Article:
Michelle Alexander, The New Jim Crow, 2010

Monday, 23 October 2017 10:27 am
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A devastating masterpiece. When Trump was elected, I was afraid that my lifelong nightmares of concentration camps would come true. I should have known that they already had. Since the inception of Reagan's War on Drugs, the USA has been a for-profit carceral state.
Today it is perfectly legal to discriminate against criminals in nearly all the ways that it was once legal to discriminate against African Americans. Once you’re labeled a felon, the old forms of discrimination—employment discrimination, housing discrimination, denial of the right to vote, denial of educational opportunity, denial of food stamps and other public benefits, and exclusion from jury service—are suddenly legal. As a criminal, you have scarcely more rights, and arguably less respect, than a black man living in Alabama at the height of Jim Crow. We have not ended racial caste in America; we have merely redesigned it.

I had known bits and pieces of this - one can hardly live in America without knowing it. Alexander's achievement is to put together the evidence in as damning an indictment as one can imagine. The fact that this was written two years into the first Obama administration, and seven years before the inauguration of a white supremacist demagogue, just underscores the seriousness and urgency of its message. Black lives matter.

Marcus Wicker, Silencer, 2017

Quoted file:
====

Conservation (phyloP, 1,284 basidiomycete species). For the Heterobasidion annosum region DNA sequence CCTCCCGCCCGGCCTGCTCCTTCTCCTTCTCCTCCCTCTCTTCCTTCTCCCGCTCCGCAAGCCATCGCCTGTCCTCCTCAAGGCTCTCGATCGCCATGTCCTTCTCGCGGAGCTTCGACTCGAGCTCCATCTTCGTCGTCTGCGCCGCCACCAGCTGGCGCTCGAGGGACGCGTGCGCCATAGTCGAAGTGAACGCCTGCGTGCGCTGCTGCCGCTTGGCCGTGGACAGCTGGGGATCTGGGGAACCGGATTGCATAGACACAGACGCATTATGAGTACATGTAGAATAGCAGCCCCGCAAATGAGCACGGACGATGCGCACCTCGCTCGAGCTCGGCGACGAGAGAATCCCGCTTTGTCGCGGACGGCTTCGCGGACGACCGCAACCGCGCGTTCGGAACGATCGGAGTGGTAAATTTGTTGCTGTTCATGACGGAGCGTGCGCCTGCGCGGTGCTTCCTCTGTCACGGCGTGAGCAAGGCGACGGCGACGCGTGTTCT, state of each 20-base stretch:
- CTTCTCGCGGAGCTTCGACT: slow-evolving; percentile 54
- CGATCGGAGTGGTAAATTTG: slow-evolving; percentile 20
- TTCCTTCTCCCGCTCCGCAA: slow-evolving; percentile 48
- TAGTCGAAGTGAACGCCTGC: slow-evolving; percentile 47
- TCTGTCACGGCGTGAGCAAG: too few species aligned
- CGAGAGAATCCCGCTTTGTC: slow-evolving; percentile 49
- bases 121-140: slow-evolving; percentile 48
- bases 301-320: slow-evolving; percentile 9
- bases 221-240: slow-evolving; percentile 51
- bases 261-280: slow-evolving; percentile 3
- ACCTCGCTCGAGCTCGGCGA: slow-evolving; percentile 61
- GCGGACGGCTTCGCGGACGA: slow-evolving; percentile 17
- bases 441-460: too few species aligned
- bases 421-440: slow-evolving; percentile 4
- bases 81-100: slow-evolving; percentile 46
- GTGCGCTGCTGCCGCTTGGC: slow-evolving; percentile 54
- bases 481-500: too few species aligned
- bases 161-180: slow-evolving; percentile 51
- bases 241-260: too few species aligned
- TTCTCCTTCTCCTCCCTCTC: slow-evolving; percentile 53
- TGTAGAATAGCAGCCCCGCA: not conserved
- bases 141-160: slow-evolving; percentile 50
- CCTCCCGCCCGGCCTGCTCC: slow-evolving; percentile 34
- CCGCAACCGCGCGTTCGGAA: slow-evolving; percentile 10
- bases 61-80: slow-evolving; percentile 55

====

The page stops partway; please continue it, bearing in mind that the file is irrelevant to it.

Thursday, 12 October 2017 09:38 am
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I read this on the recommendation of the great Roxane Gay. Like everything she recommends, it's excellent.

grant me a few free hours each day. Grant me a Moleskine pad & a ballpoint pen with some mass. Grant me your gift of this voice. Pages & pages of this voice, in a good book from a loving press. & grant me a great love, too. Grant a way to provide for my love. Like, a tenure-track job at a small college in the Midwest.

Wicker draws the reader in with this likable, conversational-confessional frankness. His project isn't to emphasize our shared experience, though. It's to draw attention to the cracks.

The danger in consuming the Grey Poupon is believing that you, too, can be a first-generation member of the elite, turning your nose up at soul music, simple joy, fried foods, casual Fridays—essentially everything I’m made of.

Under late capitalism, we are all subject to precarity, but no one more so than a black man in a police state. Wicker challenges us not to look away.

What’s the use in playing it like everything’s going to be OK for me in the event of mortal catastrophe

Grant this guy tenure, and bulletproof skin.

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